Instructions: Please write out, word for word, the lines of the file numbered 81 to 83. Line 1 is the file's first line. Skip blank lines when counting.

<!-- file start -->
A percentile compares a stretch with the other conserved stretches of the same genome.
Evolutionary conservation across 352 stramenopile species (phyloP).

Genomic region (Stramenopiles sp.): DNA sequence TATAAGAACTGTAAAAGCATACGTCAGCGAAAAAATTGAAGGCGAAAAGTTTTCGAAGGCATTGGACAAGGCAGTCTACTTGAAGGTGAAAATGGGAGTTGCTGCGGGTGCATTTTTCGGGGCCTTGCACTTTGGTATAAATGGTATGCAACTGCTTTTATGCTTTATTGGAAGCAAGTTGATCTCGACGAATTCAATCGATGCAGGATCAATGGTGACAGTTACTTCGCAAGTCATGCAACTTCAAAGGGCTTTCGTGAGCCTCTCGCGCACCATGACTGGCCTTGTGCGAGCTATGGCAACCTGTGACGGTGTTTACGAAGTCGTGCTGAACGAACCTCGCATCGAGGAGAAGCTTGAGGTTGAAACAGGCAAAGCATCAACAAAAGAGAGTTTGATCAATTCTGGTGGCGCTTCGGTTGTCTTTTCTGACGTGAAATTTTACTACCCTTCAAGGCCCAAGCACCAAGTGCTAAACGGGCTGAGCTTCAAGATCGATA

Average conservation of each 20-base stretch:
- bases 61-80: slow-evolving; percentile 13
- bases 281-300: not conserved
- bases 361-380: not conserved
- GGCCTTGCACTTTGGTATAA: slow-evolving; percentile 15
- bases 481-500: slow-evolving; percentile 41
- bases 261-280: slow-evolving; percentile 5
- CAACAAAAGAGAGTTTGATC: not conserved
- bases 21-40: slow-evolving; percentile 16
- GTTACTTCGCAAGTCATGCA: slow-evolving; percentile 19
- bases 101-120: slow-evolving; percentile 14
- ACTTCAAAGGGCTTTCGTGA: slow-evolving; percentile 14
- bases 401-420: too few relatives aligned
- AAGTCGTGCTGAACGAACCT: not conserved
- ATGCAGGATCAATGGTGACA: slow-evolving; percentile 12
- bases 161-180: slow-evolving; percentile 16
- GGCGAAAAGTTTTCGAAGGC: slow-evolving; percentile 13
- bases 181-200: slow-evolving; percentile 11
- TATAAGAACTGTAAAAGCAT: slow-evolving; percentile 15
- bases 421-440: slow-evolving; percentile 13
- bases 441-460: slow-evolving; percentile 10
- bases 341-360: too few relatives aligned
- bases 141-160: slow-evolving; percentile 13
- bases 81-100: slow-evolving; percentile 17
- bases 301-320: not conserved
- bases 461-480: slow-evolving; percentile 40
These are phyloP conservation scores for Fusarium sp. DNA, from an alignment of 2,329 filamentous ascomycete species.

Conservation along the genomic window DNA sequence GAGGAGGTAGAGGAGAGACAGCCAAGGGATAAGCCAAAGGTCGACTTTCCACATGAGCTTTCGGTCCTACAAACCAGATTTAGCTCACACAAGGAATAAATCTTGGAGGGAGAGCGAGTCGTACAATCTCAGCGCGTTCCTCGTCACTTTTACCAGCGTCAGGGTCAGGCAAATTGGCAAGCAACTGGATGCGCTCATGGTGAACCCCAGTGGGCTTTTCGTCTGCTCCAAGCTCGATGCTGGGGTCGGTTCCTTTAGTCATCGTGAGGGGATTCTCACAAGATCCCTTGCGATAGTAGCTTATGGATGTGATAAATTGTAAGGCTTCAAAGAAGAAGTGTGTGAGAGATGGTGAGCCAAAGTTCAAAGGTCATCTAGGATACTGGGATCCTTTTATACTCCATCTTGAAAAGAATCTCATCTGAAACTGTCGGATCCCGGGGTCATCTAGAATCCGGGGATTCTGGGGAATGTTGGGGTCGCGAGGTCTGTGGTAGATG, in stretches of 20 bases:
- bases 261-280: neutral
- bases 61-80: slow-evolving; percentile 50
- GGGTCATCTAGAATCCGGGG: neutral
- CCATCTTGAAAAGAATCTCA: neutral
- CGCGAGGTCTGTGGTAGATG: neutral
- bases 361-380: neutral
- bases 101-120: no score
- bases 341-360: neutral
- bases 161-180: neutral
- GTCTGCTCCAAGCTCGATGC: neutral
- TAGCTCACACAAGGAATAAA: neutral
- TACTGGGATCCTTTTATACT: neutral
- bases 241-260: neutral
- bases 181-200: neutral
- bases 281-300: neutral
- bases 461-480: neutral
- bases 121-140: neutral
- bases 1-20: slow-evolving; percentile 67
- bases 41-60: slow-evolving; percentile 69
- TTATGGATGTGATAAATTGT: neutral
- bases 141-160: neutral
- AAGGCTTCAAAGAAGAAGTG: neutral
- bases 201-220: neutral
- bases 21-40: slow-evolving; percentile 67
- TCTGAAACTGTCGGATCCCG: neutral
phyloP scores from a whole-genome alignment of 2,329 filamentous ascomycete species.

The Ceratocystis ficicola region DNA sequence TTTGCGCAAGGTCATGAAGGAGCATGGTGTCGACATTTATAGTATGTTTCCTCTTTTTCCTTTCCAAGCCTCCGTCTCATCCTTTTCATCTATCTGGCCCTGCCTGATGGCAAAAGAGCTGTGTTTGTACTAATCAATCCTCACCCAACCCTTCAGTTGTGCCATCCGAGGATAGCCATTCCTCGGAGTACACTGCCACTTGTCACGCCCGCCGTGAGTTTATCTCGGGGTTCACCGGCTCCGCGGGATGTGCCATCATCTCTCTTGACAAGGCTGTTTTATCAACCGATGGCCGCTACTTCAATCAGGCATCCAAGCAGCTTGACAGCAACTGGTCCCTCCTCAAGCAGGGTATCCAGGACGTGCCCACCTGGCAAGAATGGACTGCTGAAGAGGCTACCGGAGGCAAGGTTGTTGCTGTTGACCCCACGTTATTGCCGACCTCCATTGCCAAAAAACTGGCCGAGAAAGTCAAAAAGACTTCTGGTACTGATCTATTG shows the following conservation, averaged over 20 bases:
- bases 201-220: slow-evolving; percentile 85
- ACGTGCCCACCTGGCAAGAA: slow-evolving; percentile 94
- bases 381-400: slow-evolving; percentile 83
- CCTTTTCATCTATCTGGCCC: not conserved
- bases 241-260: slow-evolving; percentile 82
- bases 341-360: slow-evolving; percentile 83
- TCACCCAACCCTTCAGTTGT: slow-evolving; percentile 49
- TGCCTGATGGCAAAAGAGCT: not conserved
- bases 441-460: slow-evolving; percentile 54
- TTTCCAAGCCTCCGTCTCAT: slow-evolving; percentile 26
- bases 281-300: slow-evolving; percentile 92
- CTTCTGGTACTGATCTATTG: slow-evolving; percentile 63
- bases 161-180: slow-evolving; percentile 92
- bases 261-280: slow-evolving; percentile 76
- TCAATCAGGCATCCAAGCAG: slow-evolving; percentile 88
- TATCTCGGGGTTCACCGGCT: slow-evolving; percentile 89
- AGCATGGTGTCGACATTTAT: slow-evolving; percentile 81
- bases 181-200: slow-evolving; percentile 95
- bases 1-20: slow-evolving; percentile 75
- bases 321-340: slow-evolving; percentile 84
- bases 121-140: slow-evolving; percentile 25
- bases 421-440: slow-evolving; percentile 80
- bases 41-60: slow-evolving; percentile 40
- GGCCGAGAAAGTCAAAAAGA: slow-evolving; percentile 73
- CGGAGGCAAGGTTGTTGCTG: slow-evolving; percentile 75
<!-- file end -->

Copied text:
- bases 41-60: slow-evolving; percentile 40
- GGCCGAGAAAGTCAAAAAGA: slow-evolving; percentile 73
- CGGAGGCAAGGTTGTTGCTG: slow-evolving; percentile 75